Myrtle Myrtus communis
Myrtus communis flower
- Common Names
- Botanical Name
- Myrtus communis
Medicinal Uses & Benefits of Myrtle
- Medicinal Uses: * Aromatherapy
- Properties: * Antibacterial * Antirheumatic * AntiViral * Aromatic * Astringent * Astringent * Calm * Carminative * Cordial * Rubefacient * Stimulant * Stomachic
- Parts Used: Leaf and berries
How to Use: Myrtle
The leaves of the myrtle tree are very aromatic and the plant has a number of medicinal uses. In traditional herbal medicine myrtle has been taken internally for urinary infections, digestive problems, bronchial congestion, and dry coughs. In Ayurveda it is seen as a treatment for cerebral infections, most notably epilepsy. Myrtle has also been used at various times as an astringent, an antiseptic and a decongestant. 1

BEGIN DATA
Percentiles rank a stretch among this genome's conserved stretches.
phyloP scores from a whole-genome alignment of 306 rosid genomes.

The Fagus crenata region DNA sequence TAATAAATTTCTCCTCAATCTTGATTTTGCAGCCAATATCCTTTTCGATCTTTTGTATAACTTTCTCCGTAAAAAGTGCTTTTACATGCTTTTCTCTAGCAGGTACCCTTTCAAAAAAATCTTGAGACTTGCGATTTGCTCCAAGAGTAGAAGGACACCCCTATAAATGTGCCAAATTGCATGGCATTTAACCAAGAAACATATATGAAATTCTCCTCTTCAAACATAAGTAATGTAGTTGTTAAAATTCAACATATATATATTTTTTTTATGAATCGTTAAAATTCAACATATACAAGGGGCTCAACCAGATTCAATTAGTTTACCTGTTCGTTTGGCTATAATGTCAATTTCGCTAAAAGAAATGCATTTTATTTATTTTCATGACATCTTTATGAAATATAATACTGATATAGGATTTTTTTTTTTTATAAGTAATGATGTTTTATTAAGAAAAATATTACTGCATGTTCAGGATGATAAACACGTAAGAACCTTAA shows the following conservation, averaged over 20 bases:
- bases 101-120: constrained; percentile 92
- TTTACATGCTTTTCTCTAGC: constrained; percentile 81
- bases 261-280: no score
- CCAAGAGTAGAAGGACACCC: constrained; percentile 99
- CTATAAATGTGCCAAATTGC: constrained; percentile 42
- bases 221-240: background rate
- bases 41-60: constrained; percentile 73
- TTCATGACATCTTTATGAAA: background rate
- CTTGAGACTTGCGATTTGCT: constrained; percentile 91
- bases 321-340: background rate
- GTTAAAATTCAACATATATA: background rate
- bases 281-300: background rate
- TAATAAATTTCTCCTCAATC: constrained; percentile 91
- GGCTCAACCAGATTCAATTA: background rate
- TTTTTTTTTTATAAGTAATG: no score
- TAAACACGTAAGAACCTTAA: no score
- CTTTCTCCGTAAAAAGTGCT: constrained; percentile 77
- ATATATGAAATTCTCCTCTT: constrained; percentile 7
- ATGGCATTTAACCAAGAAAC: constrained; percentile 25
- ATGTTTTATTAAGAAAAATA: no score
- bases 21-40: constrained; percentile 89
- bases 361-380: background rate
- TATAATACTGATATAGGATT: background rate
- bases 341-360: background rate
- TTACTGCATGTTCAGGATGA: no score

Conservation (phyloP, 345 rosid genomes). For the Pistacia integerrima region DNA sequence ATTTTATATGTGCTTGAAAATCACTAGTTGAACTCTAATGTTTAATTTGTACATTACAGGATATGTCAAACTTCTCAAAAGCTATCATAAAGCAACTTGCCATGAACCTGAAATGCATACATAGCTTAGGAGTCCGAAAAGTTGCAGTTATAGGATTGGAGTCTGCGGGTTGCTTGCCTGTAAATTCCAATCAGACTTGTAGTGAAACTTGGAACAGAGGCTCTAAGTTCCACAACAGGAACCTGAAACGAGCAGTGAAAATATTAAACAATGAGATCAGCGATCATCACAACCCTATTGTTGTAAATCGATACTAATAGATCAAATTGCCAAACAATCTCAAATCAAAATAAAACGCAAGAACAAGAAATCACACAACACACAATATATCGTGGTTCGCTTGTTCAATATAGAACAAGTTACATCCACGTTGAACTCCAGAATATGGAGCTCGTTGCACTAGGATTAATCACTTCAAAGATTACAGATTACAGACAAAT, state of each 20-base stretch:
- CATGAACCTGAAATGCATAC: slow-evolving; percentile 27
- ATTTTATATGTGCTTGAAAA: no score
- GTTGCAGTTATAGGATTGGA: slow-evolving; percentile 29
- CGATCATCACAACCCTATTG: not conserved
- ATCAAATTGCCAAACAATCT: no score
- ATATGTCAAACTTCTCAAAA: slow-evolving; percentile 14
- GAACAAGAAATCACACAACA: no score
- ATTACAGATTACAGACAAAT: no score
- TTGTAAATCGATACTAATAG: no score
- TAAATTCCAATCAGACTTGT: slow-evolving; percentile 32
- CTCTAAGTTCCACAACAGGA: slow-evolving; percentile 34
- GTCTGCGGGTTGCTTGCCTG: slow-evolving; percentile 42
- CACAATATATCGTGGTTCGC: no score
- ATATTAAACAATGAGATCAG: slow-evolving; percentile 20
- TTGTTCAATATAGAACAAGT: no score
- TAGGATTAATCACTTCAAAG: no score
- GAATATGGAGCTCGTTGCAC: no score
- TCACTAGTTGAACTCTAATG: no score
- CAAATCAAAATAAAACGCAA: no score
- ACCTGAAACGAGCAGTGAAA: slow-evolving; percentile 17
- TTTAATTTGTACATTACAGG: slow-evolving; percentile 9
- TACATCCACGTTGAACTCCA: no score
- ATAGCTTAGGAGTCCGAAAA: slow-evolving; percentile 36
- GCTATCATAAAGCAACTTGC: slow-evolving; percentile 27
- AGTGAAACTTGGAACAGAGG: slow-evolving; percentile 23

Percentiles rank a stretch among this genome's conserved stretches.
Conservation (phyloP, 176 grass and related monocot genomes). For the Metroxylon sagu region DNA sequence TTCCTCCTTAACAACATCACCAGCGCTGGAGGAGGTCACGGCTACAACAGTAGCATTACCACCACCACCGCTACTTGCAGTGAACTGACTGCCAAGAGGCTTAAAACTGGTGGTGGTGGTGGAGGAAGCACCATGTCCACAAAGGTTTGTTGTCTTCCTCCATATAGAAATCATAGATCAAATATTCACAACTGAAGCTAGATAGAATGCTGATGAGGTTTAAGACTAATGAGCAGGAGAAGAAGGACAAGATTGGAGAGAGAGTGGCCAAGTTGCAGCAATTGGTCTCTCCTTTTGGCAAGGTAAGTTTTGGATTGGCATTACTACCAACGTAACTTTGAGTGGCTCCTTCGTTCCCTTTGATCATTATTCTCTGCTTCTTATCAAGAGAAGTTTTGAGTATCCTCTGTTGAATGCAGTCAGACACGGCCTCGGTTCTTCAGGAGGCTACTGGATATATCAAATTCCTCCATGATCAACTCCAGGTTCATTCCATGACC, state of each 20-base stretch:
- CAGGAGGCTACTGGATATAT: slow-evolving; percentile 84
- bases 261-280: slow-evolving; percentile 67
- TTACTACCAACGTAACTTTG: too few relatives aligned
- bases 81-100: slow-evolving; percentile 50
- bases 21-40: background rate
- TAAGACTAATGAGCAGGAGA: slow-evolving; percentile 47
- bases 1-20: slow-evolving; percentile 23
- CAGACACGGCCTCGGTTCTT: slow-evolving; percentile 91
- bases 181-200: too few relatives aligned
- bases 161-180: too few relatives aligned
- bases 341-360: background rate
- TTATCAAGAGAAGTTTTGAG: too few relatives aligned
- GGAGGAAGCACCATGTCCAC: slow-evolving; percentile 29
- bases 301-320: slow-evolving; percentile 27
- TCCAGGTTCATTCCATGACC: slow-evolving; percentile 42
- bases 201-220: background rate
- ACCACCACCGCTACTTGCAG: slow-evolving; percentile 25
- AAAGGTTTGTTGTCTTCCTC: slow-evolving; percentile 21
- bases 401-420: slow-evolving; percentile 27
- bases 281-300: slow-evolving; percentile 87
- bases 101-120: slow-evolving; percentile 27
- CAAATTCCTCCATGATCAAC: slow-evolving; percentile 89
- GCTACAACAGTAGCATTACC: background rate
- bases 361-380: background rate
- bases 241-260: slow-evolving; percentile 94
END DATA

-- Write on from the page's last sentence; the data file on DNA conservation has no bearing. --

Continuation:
Preparation Methods & Dosage :Myrtle leaves can be used in teas. The essential oil is used in aromatherapy.
Myrtle : Essential Oil Profile
The oil has a distinct, spicy, camphor-like aroma. The better oils exhibit a sweeter, fresher note.
In the Kitchen: Myrtle leaves can be used as a tea, and can be substituted for bay leaves in cooking. Myrtle branches can be used as firewood, for grilling it transmits a spicy aromatic flavor to meats and vegetables.
Myrtle flowers and leaves
- Flowers:5 petal star like flower, usually white
- Plant Class:Flowering Evergreen Shrub
- Leaves: Fragrant with essential oil, 3-5 cm long
- Fruit: Edible blue-purple berries with several seeds.
- Preferred Habitat:
- Flowering Season:
- Distribution:Native to the Mediterranean, Southern Europe and Northern Africa
History and Traditions & FolkloreThe ancient Egyptians used to crush the leaves and add them to wine to treat fever and infection. Dioscorides used the same recipe for stomach, bladder and pulmonary infections. Myrtle was first introduced into Britain in 1597, and was used in the nineteenth century for bronchial infections, genitourinary problems, and hemorrhoids. (Walji, H.,114)
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